The “blended” model already floated by Chancellor Richard Carranza looks to be a worst-of-both-worlds mix of alternating remote and in-class instruction.
We can’t endorse the alternate plan offered by Public Advocate Jumaane Williams (since it would keep all kids home until October), but at least it moves to full-time in-school classes for kids 10 and under: As he notes, all the science suggests those children are at minimal virus risk and don’t even spread the bug significantly.
But the teachers’ union opposes nearly all in-person classes, preferring continued remote “instruction” — though it so far isn’t willing to agree that teachers actually have to show up even virtually for such classes.
Randi Weingarten, the head of the UFT’s national parent union, is forthright about supporting strikes if districts where infection rates are over 5 percent order teachers back to school, claiming: “If people die while they are educating kids, you eviscerate any credibility that you would have going forward about whether or not a school is safe.”
Yet experts agree that children learn best when physically present in the classroom. The venerable American Academy of Pediatrics says no student should be excluded from school unless infected and that “school policies should be guided by supporting the overall health and well-being of all children.”
Meanwhile, school after school is reporting that Carranza’s rules mean students won’t be in the building more than half the time, sometimes not even a third of it. Even so, the custodians’ union is saying more staff will be needed for the daily sanitizing regime.
None of these adults seems focused on their top duty: ensuring kids get the education they need.

NYC school reopening plan doesn’t explain how to keep kids safe, lawmakers argue
Reopening schools will be expensive. NYC pols are demanding a spending plan from the city and state.

Townsend Harris Loses Funding For Their College Bridge Program

Townsend Harris High School in Queens
J.C. Rice
Like a huge wave that rises up over the most beautiful sandcastle at the beach and reduces it to a mound of shapeless nothing starting at the top, Chancellor Carranza is unraveling the best schools New York City has, all in the name of "equality".

Principal Brian Condon (left) with a student
Townsend Harris High School has been a jewel within the NYC Department of Education for many years. However, the selective admissions process assured its' demise, along with Stuyvesant High School, Bronx Science, and all the specialized schools (which THHS is not). 

Mr. Carranza has seen fit to defund the school's College Bridge Program, which by all accounts brought the best and brightest kids to its' doors.  

PTA Co-President Bill Rettig is quoted below as saying,

“As a parent, I support the QC Bridge program and recognize that we need to keep it and the [36] year tradition behind it. This program has been under threat before. It is a part of what defines us as a ‘humanities school’ and is an integral part of our identity,”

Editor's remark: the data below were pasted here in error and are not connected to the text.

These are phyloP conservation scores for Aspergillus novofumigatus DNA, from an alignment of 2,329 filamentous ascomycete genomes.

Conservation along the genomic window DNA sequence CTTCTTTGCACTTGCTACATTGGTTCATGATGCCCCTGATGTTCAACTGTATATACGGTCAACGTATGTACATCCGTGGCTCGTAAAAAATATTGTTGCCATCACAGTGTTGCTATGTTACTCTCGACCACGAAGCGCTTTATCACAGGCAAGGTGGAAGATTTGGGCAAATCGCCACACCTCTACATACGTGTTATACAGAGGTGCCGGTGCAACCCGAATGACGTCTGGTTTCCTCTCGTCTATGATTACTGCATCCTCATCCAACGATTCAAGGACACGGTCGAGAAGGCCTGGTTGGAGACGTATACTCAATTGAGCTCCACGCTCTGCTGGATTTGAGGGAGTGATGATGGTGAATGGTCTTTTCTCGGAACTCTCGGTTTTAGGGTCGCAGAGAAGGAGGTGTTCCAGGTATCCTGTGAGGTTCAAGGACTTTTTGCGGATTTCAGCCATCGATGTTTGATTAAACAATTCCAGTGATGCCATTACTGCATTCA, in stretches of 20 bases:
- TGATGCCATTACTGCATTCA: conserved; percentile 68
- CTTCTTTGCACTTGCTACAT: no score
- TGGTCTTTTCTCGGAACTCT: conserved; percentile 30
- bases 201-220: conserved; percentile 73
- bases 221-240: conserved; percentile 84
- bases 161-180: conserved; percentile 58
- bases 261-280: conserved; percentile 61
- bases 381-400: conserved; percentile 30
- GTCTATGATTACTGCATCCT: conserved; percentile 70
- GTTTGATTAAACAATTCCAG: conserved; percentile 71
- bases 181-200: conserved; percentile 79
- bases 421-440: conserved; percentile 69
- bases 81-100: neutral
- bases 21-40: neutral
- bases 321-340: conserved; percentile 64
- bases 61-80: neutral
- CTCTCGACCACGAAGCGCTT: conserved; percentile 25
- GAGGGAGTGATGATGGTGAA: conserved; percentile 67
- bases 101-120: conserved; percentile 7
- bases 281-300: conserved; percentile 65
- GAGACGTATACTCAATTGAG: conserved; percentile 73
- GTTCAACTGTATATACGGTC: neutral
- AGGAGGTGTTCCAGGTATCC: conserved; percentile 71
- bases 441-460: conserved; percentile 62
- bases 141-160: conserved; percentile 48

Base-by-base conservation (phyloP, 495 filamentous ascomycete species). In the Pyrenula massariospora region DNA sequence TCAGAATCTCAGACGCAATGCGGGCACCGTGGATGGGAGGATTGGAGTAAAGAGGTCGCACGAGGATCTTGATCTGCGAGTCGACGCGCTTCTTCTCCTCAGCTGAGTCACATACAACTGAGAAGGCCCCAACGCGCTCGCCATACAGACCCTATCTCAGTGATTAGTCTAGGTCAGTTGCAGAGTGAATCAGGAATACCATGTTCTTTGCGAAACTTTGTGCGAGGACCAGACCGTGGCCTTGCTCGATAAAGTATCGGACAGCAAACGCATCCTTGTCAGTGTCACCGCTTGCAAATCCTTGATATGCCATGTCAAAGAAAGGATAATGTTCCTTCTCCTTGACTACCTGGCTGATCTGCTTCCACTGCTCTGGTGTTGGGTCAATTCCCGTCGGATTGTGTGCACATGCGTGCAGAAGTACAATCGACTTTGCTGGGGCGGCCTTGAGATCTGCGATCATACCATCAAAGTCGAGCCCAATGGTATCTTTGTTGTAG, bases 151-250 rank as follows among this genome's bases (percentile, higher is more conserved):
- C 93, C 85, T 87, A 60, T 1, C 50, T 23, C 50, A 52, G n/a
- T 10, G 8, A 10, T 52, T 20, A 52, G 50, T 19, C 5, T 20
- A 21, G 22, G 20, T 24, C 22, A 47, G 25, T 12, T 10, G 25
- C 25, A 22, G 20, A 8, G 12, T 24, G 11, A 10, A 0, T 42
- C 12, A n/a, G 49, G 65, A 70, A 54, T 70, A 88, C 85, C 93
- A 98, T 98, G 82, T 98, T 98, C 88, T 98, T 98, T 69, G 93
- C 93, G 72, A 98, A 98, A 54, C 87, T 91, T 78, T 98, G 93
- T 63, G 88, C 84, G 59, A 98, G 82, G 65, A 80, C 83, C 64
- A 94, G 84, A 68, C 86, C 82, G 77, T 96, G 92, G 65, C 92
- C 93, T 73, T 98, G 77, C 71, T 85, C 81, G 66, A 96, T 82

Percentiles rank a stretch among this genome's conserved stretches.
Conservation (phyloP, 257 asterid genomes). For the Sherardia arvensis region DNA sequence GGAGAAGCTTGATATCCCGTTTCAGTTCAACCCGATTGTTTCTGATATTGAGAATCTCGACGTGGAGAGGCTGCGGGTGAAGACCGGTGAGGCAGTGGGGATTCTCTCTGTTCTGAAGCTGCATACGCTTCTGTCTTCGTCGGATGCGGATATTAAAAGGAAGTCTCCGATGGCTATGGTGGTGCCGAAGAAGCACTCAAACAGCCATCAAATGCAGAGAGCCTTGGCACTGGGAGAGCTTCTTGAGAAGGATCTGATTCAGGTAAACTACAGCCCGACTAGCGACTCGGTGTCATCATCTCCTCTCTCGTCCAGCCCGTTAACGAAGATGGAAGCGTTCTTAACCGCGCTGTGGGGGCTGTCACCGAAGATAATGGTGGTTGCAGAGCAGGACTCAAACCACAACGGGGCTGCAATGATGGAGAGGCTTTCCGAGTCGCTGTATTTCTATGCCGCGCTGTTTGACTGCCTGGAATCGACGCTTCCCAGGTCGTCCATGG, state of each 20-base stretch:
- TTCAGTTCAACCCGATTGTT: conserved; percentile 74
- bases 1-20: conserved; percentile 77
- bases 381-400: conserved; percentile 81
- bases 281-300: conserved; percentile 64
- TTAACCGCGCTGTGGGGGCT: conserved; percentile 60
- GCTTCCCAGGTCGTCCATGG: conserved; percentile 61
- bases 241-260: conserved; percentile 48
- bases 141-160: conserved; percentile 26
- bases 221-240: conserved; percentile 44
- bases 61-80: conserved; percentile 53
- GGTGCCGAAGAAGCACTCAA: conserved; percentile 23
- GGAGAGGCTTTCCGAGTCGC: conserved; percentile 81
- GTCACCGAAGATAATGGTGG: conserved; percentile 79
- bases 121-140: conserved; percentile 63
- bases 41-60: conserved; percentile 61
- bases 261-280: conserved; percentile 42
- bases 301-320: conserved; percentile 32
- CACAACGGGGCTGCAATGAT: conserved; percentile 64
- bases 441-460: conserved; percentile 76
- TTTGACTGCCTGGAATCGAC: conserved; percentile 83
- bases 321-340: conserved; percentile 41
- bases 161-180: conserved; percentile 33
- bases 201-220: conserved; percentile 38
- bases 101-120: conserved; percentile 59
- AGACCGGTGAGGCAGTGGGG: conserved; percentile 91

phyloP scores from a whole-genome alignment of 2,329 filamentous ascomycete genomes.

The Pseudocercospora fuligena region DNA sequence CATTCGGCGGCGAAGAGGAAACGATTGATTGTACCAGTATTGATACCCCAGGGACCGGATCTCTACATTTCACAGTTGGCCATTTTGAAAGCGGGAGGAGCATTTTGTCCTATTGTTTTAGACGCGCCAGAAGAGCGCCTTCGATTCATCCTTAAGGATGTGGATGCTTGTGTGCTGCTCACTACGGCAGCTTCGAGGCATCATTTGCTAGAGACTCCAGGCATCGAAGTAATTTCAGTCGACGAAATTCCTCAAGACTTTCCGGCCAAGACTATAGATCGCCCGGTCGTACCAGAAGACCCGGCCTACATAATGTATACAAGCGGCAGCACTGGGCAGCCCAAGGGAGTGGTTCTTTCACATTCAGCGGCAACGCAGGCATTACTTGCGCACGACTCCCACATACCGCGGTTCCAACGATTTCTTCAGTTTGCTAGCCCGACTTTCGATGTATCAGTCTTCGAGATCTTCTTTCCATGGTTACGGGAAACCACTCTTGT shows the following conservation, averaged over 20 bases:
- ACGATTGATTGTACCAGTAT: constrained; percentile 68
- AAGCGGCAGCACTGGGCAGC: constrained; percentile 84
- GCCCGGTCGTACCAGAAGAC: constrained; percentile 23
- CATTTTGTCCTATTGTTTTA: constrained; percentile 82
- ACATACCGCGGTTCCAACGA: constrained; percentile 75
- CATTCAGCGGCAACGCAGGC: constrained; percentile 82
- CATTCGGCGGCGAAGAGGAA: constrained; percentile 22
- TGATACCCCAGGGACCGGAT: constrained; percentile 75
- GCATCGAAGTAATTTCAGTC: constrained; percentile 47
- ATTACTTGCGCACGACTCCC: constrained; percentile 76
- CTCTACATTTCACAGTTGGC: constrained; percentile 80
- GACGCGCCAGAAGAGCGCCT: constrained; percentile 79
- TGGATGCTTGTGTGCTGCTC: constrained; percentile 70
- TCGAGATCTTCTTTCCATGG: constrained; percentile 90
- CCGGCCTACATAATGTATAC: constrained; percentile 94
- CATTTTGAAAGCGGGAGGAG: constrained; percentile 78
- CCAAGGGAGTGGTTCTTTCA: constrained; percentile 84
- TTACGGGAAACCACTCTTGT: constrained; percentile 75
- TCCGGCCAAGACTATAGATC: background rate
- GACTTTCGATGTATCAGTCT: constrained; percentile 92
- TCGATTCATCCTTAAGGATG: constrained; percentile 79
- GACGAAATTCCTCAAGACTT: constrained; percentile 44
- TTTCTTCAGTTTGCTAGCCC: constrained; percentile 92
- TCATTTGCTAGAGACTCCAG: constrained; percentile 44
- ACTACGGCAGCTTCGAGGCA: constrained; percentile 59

Carranza's purpose, it seems to me, is to lower the standards of Townsend Harris so that all students throughout the NYC DOE system have the same average opportunity to reach mediocrity. This way, no student gets privileges over any other.

But there is a different way, one which I personally subscribe to: giving all students the same high expectations and College Bridge Programs so that the so-called "equality" is achieved by every student reaching their personal best. Teachers know that high expectations get high achievement.

Please, Townsend Harris Community, join together and get the College Bridge Program back. Do whatever you can to rise up and tell the Chancellor and Mayor that 'taking away' rather than 'finding a way' is not the solution.

Betsy Combier

Department of Education defunds key program at top city high school
Selim Algar, NY POST, July 29, 2020
Townsend Harris Principal Brian Condon

The Department of Education is defunding a program at a top city high school that allows students to earn credits at Queens College during their senior year, The Post has learned`.
Citing budget pressures, the DOE cut money for the College Bridge program at Townsend Harris High School in Queens, a pillar of its citywide appeal since its 1984 inception.
In a letter to parents, principal Brian Condon lashed the DOE for the move and said it was using COVID-19 as a pretext to damage the coveted screened school.
“It is an exploitation of the pandemic to do what could not be done in the light of day over the past four years, despite the best efforts of a few thoughtless bureaucrats and politically-motivated actors who have been set on decimating the program that has consistently led Townsend Harris to being recognized as one of the best schools in our borough, our city, our state, and our nation,” Condon wrote.
The DOE pushed back on Condon, arguing that no other school receives similar funding and that there is a separate citywide College Bridge program that will remain intact.
The department argued that Condon can still make other budgetary cuts at his school to preserve the program.
“This special allocation was unique to Townsend Harris, and, in the interest of equity, we sought to work with school leadership to find alternative means to continue funding this program within their budget if they choose to,” said DOE spokesman Nathaniel Styer.
During their senior year, students take two classes at Queens College each semester and earn a total of 12 credits before setting foot on a university campus.
“This program is one of the facets that makes Townsend Harris special,” said Craig Slutzkin, Co-President of the Townsend Harris Alumni Association. “Students are promised this from the day they come into school. They count on it for intellectual rigor, for college prep and for financial reasons.”
Slutzkin noted that Townsend Harris has a high population of low-income immigrant kids for whom the financial benefits of the program are essential.
The school enrolls roughly 1,200 students and is 56 percent Asian, 19 percent white, 12 percent Hispanic, and 7 percent African-American.